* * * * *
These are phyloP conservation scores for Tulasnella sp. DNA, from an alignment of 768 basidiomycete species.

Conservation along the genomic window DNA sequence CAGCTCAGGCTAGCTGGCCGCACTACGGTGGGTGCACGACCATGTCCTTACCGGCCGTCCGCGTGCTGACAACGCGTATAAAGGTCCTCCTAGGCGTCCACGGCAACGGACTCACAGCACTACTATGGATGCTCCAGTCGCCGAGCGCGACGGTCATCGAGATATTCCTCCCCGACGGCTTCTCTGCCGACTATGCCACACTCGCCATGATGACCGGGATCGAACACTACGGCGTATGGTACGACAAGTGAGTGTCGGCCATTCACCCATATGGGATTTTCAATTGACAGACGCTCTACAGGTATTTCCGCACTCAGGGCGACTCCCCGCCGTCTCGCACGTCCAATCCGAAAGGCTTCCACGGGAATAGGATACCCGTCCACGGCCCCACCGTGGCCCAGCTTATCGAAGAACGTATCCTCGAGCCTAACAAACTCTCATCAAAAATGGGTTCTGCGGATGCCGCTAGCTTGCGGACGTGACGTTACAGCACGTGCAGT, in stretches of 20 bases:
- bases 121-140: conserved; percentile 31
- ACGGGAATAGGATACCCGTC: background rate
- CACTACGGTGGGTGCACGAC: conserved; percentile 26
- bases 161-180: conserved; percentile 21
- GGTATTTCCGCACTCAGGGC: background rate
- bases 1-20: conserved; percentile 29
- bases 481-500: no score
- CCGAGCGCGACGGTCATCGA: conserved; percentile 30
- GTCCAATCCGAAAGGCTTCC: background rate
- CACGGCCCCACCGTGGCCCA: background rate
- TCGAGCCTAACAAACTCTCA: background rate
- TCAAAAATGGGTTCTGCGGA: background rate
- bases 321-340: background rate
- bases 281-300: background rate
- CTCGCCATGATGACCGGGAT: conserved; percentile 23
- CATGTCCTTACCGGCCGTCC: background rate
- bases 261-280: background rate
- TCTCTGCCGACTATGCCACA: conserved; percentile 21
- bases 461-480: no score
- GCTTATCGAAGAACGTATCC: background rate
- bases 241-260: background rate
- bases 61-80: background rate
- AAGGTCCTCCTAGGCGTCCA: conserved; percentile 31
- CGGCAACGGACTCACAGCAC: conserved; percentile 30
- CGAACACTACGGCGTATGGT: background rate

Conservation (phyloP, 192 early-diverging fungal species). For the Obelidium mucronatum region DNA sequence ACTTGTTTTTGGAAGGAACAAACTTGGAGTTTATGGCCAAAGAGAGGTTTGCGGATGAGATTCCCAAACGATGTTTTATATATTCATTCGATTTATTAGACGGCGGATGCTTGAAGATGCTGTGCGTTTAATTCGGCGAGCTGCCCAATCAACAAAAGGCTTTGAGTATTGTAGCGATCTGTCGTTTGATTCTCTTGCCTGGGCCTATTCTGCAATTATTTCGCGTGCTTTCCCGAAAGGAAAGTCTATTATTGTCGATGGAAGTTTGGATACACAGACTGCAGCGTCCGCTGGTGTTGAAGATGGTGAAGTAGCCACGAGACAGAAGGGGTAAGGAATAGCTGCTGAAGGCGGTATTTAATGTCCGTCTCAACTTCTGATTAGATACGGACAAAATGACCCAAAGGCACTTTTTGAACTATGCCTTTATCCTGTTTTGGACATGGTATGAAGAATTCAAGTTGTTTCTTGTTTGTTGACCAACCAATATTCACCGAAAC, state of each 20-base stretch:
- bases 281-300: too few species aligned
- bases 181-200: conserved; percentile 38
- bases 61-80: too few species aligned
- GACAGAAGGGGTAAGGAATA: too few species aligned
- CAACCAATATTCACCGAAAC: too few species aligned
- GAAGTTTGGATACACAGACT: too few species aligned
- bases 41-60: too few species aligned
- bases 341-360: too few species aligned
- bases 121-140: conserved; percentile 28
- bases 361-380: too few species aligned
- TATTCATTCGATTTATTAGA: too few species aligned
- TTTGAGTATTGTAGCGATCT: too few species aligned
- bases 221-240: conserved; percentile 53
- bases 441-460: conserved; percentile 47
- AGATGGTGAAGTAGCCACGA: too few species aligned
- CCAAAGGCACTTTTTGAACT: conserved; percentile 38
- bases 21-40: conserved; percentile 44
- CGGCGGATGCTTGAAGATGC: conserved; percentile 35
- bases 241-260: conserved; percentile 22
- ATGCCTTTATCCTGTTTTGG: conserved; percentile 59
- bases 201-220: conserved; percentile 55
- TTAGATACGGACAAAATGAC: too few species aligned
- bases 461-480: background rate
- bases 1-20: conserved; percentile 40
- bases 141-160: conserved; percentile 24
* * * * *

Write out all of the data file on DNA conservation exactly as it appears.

These are phyloP conservation scores for Tulasnella sp. DNA, from an alignment of 768 basidiomycete species.

Conservation along the genomic window DNA sequence CAGCTCAGGCTAGCTGGCCGCACTACGGTGGGTGCACGACCATGTCCTTACCGGCCGTCCGCGTGCTGACAACGCGTATAAAGGTCCTCCTAGGCGTCCACGGCAACGGACTCACAGCACTACTATGGATGCTCCAGTCGCCGAGCGCGACGGTCATCGAGATATTCCTCCCCGACGGCTTCTCTGCCGACTATGCCACACTCGCCATGATGACCGGGATCGAACACTACGGCGTATGGTACGACAAGTGAGTGTCGGCCATTCACCCATATGGGATTTTCAATTGACAGACGCTCTACAGGTATTTCCGCACTCAGGGCGACTCCCCGCCGTCTCGCACGTCCAATCCGAAAGGCTTCCACGGGAATAGGATACCCGTCCACGGCCCCACCGTGGCCCAGCTTATCGAAGAACGTATCCTCGAGCCTAACAAACTCTCATCAAAAATGGGTTCTGCGGATGCCGCTAGCTTGCGGACGTGACGTTACAGCACGTGCAGT, in stretches of 20 bases:
- bases 121-140: conserved; percentile 31
- ACGGGAATAGGATACCCGTC: background rate
- CACTACGGTGGGTGCACGAC: conserved; percentile 26
- bases 161-180: conserved; percentile 21
- GGTATTTCCGCACTCAGGGC: background rate
- bases 1-20: conserved; percentile 29
- bases 481-500: no score
- CCGAGCGCGACGGTCATCGA: conserved; percentile 30
- GTCCAATCCGAAAGGCTTCC: background rate
- CACGGCCCCACCGTGGCCCA: background rate
- TCGAGCCTAACAAACTCTCA: background rate
- TCAAAAATGGGTTCTGCGGA: background rate
- bases 321-340: background rate
- bases 281-300: background rate
- CTCGCCATGATGACCGGGAT: conserved; percentile 23
- CATGTCCTTACCGGCCGTCC: background rate
- bases 261-280: background rate
- TCTCTGCCGACTATGCCACA: conserved; percentile 21
- bases 461-480: no score
- GCTTATCGAAGAACGTATCC: background rate
- bases 241-260: background rate
- bases 61-80: background rate
- AAGGTCCTCCTAGGCGTCCA: conserved; percentile 31
- CGGCAACGGACTCACAGCAC: conserved; percentile 30
- CGAACACTACGGCGTATGGT: background rate

Conservation (phyloP, 192 early-diverging fungal species). For the Obelidium mucronatum region DNA sequence ACTTGTTTTTGGAAGGAACAAACTTGGAGTTTATGGCCAAAGAGAGGTTTGCGGATGAGATTCCCAAACGATGTTTTATATATTCATTCGATTTATTAGACGGCGGATGCTTGAAGATGCTGTGCGTTTAATTCGGCGAGCTGCCCAATCAACAAAAGGCTTTGAGTATTGTAGCGATCTGTCGTTTGATTCTCTTGCCTGGGCCTATTCTGCAATTATTTCGCGTGCTTTCCCGAAAGGAAAGTCTATTATTGTCGATGGAAGTTTGGATACACAGACTGCAGCGTCCGCTGGTGTTGAAGATGGTGAAGTAGCCACGAGACAGAAGGGGTAAGGAATAGCTGCTGAAGGCGGTATTTAATGTCCGTCTCAACTTCTGATTAGATACGGACAAAATGACCCAAAGGCACTTTTTGAACTATGCCTTTATCCTGTTTTGGACATGGTATGAAGAATTCAAGTTGTTTCTTGTTTGTTGACCAACCAATATTCACCGAAAC, state of each 20-base stretch:
- bases 281-300: too few species aligned
- bases 181-200: conserved; percentile 38
- bases 61-80: too few species aligned
- GACAGAAGGGGTAAGGAATA: too few species aligned
- CAACCAATATTCACCGAAAC: too few species aligned
- GAAGTTTGGATACACAGACT: too few species aligned
- bases 41-60: too few species aligned
- bases 341-360: too few species aligned
- bases 121-140: conserved; percentile 28
- bases 361-380: too few species aligned
- TATTCATTCGATTTATTAGA: too few species aligned
- TTTGAGTATTGTAGCGATCT: too few species aligned
- bases 221-240: conserved; percentile 53
- bases 441-460: conserved; percentile 47
- AGATGGTGAAGTAGCCACGA: too few species aligned
- CCAAAGGCACTTTTTGAACT: conserved; percentile 38
- bases 21-40: conserved; percentile 44
- CGGCGGATGCTTGAAGATGC: conserved; percentile 35
- bases 241-260: conserved; percentile 22
- ATGCCTTTATCCTGTTTTGG: conserved; percentile 59
- bases 201-220: conserved; percentile 55
- TTAGATACGGACAAAATGAC: too few species aligned
- bases 461-480: background rate
- bases 1-20: conserved; percentile 40
- bases 141-160: conserved; percentile 24